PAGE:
The Last Minute Shopper, Christmas short story
The Last Minute Shopper
By R Patrick Hughes
The mall was crammed with last minute shoppers. I always waited to the last day to do my Christmas shopping, because I can find some really good deals. And I was hoping the diamond engagement ring Jenny, my girlfriend--soon to be fiancée--had been admiring would be on a deep discount. When I finally shoved my way to the glass counter, the ring was still there. It was now 50% less than retail.
“Hey, girl,” I shouted, waiving my hand at the sales clerk. “Over here. I know what I want.”
She came over, some of the other customers staring at me and her angrily.
“Right there; that ring; I want it.”
She unlocked the counter door and pulled out the ring. “This is a beautiful ring you’ve chosen. You can’t beat the price for a ¼ carat diamond.”
I gave her my credit card. “Do you have gift wrapping?”
“Yes, Sir. Second floor: Customer Service area. Just show your receipt.”
I dodged people as I hurriedly ran up the up escalator. I almost knocked one little old lady over.
“Pervert!’ she said.
“Not really, but I don’t have time to talk about it right now.”
I dodged a woman pushing a baby carriage, another woman scolding her wining 4-year old brat (I know, because I heard her call the child ‘brat’), and three thuggish looking guys with pierced tongues and spiked hair-dos loaded down with bags of presents for their mothers.
When I reached Customer Service, if you want to call it that (there was one exhausted woman wrapping for every five idiots like me waiting in line), I hunkered down for the long wait.
“What color paper would you like, mam? What color ribbon? Pink looks good with gray, don’t you think? No, you like the blue ribbon with the green paper. That is unique. Oh, you changed your mind. You want the white paper with purple polka dots and yellow ribbon. I like that too.”
So it went, the wrapping-ladies crisscrossing back and forth behind the counter, ripping paper, scissoring ribbons, slashing tape, shoving packages around, flipping boxes, for what seemed like an hour before my turn finally came.
“Thank God,” I said. “Your store is closing in five minutes.”
“Thank God,” said the lady with thick glasses and a perky hairdo that had fallen hours ago. “Just tell me what you want and you got it.”
“Oh, my, it’s so hard to choose. What do you suggest?”
“This is a beautiful ring. An engagement ring for your sweetheart?”
“Yes. I wouldn’t buy it for my mother.”
“I know just the right combination to fill your girlfriend with anticipation.” She ripped off some pretty pink paper and laid it on the table.
“Oh, I want that paper,” the man next to me said. He wore a Brooks Brothers suit and a Rolex watch.
“There isn’t any more of that paper,” his wrapping woman said.
The man scowled.
“Oh, I’m in the holiday spirit,” I said. “He can have it.”
“Thank you, Sir.”
The wrapping lady pulled the paper over to her, knocking my ring and several other packages on the floor.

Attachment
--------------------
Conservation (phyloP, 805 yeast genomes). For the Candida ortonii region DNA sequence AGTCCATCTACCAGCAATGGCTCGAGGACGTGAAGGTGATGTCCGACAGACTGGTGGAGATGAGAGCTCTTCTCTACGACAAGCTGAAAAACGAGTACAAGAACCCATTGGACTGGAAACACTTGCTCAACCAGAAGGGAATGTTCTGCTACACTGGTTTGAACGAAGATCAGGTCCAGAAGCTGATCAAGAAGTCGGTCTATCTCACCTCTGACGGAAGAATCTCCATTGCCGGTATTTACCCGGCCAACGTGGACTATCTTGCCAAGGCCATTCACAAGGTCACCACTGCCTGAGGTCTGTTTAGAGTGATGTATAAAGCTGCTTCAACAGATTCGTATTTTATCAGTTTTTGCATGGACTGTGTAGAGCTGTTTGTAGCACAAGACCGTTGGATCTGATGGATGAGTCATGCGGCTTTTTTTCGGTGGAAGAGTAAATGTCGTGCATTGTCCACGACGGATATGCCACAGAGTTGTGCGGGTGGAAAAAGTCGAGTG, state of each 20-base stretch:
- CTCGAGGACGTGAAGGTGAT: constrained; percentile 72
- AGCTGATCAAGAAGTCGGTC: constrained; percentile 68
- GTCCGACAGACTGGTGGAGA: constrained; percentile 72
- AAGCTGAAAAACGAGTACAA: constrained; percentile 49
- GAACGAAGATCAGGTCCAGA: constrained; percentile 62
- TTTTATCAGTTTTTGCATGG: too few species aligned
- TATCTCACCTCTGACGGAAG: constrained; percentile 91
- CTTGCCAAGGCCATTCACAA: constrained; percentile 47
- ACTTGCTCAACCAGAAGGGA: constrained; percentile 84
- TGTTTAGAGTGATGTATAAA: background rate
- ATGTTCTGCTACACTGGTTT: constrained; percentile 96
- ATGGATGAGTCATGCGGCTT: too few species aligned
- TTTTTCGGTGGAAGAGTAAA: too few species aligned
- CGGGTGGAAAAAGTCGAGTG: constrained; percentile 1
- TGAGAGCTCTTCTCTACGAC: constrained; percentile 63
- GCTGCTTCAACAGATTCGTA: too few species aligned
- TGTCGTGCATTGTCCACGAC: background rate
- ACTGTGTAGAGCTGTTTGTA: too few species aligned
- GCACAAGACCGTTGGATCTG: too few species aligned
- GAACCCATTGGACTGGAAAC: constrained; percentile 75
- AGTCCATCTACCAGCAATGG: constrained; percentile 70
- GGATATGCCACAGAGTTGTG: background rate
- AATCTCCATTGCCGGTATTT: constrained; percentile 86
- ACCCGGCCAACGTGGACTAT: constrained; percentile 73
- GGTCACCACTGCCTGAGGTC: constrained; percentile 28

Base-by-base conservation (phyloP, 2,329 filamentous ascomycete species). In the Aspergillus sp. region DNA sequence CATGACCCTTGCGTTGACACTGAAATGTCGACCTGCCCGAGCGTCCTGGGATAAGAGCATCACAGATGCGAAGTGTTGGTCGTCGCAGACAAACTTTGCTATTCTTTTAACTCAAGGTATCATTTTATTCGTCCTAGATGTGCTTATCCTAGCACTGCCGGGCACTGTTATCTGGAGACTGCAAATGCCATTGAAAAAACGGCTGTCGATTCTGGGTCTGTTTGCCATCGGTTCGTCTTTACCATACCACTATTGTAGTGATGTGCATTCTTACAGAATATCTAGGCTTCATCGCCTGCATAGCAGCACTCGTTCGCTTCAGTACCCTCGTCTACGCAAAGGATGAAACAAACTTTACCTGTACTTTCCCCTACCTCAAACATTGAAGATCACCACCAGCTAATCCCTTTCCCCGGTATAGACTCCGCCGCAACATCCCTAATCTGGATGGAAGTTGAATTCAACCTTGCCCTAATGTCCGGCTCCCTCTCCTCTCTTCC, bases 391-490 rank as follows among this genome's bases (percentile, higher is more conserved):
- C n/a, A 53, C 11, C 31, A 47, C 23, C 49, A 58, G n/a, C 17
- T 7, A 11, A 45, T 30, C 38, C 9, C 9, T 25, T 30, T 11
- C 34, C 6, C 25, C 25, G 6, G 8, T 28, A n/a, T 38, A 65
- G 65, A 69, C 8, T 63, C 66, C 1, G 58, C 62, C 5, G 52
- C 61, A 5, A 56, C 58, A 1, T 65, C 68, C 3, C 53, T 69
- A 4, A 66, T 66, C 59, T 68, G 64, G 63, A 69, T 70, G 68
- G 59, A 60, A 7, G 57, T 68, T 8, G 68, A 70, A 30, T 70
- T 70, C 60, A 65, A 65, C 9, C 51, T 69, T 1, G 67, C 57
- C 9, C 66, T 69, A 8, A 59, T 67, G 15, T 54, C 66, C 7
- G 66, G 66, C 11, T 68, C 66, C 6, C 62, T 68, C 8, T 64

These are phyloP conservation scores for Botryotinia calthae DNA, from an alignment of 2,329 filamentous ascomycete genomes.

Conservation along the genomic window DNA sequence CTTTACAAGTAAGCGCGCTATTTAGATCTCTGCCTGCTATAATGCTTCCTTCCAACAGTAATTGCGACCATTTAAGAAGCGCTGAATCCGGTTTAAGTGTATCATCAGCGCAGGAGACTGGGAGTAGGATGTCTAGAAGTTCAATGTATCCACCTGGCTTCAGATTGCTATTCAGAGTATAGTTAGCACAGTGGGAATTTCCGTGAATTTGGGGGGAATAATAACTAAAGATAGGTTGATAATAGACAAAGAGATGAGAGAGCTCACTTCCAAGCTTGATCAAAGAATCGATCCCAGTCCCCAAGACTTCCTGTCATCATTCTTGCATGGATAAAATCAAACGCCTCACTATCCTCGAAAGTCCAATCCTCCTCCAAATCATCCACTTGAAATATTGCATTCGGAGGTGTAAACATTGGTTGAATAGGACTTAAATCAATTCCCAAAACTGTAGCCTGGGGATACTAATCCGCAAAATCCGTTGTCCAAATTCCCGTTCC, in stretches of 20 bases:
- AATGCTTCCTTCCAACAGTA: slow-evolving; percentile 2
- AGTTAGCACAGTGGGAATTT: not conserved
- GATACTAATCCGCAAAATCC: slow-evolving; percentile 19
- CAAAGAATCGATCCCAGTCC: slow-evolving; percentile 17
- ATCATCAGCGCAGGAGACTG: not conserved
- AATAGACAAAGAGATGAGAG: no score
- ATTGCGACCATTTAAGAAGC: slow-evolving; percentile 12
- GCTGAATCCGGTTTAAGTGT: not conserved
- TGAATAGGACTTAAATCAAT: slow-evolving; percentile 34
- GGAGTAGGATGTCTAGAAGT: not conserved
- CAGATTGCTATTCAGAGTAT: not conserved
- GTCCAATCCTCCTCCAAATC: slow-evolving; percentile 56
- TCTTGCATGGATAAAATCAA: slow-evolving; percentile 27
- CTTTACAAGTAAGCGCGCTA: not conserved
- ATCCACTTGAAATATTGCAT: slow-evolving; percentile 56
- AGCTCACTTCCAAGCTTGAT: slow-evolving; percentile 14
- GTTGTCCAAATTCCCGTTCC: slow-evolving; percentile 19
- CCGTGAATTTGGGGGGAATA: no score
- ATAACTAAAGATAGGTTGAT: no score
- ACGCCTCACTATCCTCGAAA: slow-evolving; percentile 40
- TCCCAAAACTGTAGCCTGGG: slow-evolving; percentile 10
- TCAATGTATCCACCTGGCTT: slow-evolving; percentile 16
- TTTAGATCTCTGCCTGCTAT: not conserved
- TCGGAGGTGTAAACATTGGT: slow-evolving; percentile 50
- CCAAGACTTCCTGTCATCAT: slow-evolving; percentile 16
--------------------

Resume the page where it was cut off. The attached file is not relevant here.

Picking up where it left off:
She and the other ladies scrambled a bit picking up the presents and placing them back on the counter and continued their wrapping.
“I bought a ¼ carat diamond ring for my girlfriend,” I said to the man.
“I got my wife a $10,000.00 1 carat diamond ring.”
Nice to be rich, I thought.
“Here’s your ring, Sir,” said my wrapping lady.
“That is really pretty,” I said. “I can’t wait for Jenny to see it.”
My shopping finally done, I came home with my arms loaded with gifts. It was Christmas Eve and I’d pulled it off again. I placed the presents under the tree with the other presents, took a shower, and waited for Jenny to arrive.
When Jenny came, we could hardly wait for midnight, the time we always opened our gifts to each other.
“I love that package,” she said. “Did you wrap it yourself?”
“Oh, yeah, I majored in package wrapping at Harvard.”
I held my present, which was nicely wrapped with a huge blue ribbon. I shook it. It rattled a bit. What the heck could it be?
Jenny shook her package. “It’s very quiet,” she said. “I wonder what it is? Give me a hint.”
“Come on, Jen, we’re not children.”
“Please. One little hint.” She kissed me on the cheek.
“Oh, all right. It’s bigger than a grain of sand, and smaller than a bread box.”
“I can see that. Come on, give me good hint.”
“It’s something you can wear for the rest of your life.”
“Now that’s a hint.” She puzzled for a moment. “Let me guess. It’s a piece of jewelry.”
“Can’t fool you, can I?”
“Oh, please let me open it now. I can’t wait.”
“We’re not breaking tradition. It’s only a couple of hours till midnight. You can wait.”
“I’m not saying another word till midnight.”
So we sat and waited. “Oh, all right. Go ahead and open it,” I said.
“Open yours first,” she said.
I ripped the paper and ribbon off. The store name on the package was, ‘Everything’s A Dollar.’ “I wonder what this could be?” I opened the box, and inside was a watch. My watch had conked out months ago, and it was the perfect gift. “Thank you, Jen.” I gave her a lingering kiss.
“Oh, I can’t wait.” She carefully slid the ribbon off her package and pulled the tape away and unwrapped the present. It was a larger box than the ring-sized box. I knew the lady had put my smaller box inside the larger box. Jen opened it.
“I love it!” She pulled out a gigantic 1 carat diamond ring. “This is better than the one I wanted. Oh, I love you so much.”
She threw herself all over me, kissing me wildly. “Yes, I’ll marry you. Yes, I’ll marry you. Yes. Yes. Yes.”
I was bewildered to say the least. Shocked! Puzzled! Dumbfounded! How could this be? Damn. What a good turn of fortune. Like I said, waiting to the last minute can get you some good deals.